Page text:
$100K Less than Asking Price
I’ll give you a couple of examples.
Last spring, I had a buyer make an offer on a condo for the seller’s asking price the day it went on the market. It was an open market sale, and there had been a foreclosure in the building six months earlier. However, there were other recent comparable sales nearby to support this newly renovated home’s asking price. Even so, the appraiser hired by the AMC focused on the foreclosure as well as other distressed sales that weren’t comparable. In fact, she appraised the property for $100K less than the asking price. Everyone involved in the deal knew the appraiser was off, but we were stuck. We went through the bank’s appraisal dispute process, supplying other comparable sales, but our efforts failed. The loan was denied.
One option was to change lenders. This would have required extending the loan contingency period and escrow, completing a new loan application, and starting over. The other option was to renegotiate the purchase price half-way between the offer price and the appraised price and get the buyer to bring in a larger down payment. The buyer, freaked out by the entire process, preferred the latter but the seller did not. The deal fell apart. Within a few hours, another buyer came in with an offer. The property ended up selling for the full asking price. Though my buyer understood what was going on, in his mind the “appraiser” was this third-party objective person not tied to the outcome of the deal. And if she was saying he paid too much, that didn’t sit well.
Another Appraisal Was Off by $75K
I listed a large single family home in San Francisco with a small legal studio in-law unit below. The home was owner-occupied. The owners used the studio for guests and family members. Also, the home had beautiful views. The AMC-hired appraiser, who told me he’d never been in this neighborhood, appraised the house by comparing the property to multi-unit, tenant-occupied investment properties with low rents where the units were equitable, such as two flats. Not surprisingly, the appraisal was off by $75K.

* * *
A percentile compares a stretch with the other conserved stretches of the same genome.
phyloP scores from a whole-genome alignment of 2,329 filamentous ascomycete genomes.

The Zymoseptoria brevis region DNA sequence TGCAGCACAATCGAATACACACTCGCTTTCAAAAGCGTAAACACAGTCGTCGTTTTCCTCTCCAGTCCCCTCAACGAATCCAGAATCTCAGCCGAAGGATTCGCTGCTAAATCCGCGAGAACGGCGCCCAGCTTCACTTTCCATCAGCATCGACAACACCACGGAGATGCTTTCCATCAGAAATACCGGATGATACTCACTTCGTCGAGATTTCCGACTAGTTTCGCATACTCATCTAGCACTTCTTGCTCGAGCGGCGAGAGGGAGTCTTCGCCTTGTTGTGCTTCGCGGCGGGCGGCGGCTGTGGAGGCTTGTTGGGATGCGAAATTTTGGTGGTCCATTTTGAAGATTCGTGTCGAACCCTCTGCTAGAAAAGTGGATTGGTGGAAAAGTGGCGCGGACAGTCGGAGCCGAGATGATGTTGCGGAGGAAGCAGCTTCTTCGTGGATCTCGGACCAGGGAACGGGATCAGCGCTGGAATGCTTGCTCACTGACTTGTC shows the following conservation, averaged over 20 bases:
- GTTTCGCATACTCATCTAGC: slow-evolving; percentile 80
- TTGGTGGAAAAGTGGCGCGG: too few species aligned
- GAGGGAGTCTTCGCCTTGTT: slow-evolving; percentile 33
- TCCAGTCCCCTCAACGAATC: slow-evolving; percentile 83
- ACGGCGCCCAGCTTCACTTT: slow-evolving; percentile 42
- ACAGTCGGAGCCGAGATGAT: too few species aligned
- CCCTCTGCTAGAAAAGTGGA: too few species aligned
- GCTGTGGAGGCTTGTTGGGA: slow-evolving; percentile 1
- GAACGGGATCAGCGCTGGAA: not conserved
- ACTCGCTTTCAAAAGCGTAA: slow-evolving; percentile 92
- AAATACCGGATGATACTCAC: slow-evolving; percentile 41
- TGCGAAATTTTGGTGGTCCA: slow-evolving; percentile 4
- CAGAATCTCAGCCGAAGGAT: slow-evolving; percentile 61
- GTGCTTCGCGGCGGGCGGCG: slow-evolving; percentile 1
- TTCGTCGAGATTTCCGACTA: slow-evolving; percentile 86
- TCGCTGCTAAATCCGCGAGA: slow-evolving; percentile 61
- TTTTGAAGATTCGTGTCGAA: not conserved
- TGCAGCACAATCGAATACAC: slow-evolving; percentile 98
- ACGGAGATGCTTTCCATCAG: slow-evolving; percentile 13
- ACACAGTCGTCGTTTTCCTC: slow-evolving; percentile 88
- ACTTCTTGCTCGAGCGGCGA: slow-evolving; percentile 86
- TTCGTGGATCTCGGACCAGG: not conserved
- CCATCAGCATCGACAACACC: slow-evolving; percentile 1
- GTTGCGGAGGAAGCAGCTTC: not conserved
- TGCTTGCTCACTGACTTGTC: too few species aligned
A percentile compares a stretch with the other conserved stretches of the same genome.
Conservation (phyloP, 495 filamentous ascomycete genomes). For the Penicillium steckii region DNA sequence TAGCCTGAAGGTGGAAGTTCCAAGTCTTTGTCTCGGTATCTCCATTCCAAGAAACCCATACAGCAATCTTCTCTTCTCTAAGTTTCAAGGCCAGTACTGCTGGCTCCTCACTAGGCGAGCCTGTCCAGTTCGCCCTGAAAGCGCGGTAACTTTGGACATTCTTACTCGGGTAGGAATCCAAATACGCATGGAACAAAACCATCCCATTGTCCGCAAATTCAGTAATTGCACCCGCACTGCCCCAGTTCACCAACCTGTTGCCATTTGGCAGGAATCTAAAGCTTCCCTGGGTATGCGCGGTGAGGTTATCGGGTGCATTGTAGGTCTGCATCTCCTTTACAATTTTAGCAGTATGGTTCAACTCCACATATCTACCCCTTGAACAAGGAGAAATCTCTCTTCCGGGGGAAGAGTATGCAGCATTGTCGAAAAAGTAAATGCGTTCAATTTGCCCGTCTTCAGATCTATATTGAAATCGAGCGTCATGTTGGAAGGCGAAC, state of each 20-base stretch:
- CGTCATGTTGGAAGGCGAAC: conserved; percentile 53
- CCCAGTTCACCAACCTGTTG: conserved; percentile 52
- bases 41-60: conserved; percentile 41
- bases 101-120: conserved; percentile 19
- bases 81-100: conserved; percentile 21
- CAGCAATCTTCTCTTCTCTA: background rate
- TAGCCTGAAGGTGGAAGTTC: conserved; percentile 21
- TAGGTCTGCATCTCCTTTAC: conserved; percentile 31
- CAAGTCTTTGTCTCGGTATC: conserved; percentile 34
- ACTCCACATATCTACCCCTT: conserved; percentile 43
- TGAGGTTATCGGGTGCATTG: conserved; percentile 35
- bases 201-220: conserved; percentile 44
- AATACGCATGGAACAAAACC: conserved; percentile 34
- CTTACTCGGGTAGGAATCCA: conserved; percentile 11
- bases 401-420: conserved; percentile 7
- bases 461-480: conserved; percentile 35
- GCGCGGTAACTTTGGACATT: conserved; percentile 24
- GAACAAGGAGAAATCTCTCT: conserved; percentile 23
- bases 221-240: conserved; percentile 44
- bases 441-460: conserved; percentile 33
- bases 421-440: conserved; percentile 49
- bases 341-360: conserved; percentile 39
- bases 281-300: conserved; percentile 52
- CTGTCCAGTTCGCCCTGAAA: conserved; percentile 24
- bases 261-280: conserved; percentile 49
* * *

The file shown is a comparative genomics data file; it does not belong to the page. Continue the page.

Had the appraiser been local, he would have understood that there was a trend in the area for larger homes with legal in-laws. He would have looked for comparables under “Single Family Homes,” and he would have found direct comparables priced higher than our contract price. Also, he would have understood that San Francisco has strict rent control laws, which brings down the value of tenant-occupied homes. Finally, he’d have understood that view homes tend to sell for upwards of 10 percent more than non-view homes in the area. In this scenario, we went back to the lender with other comparables and the dispute process went in our favor.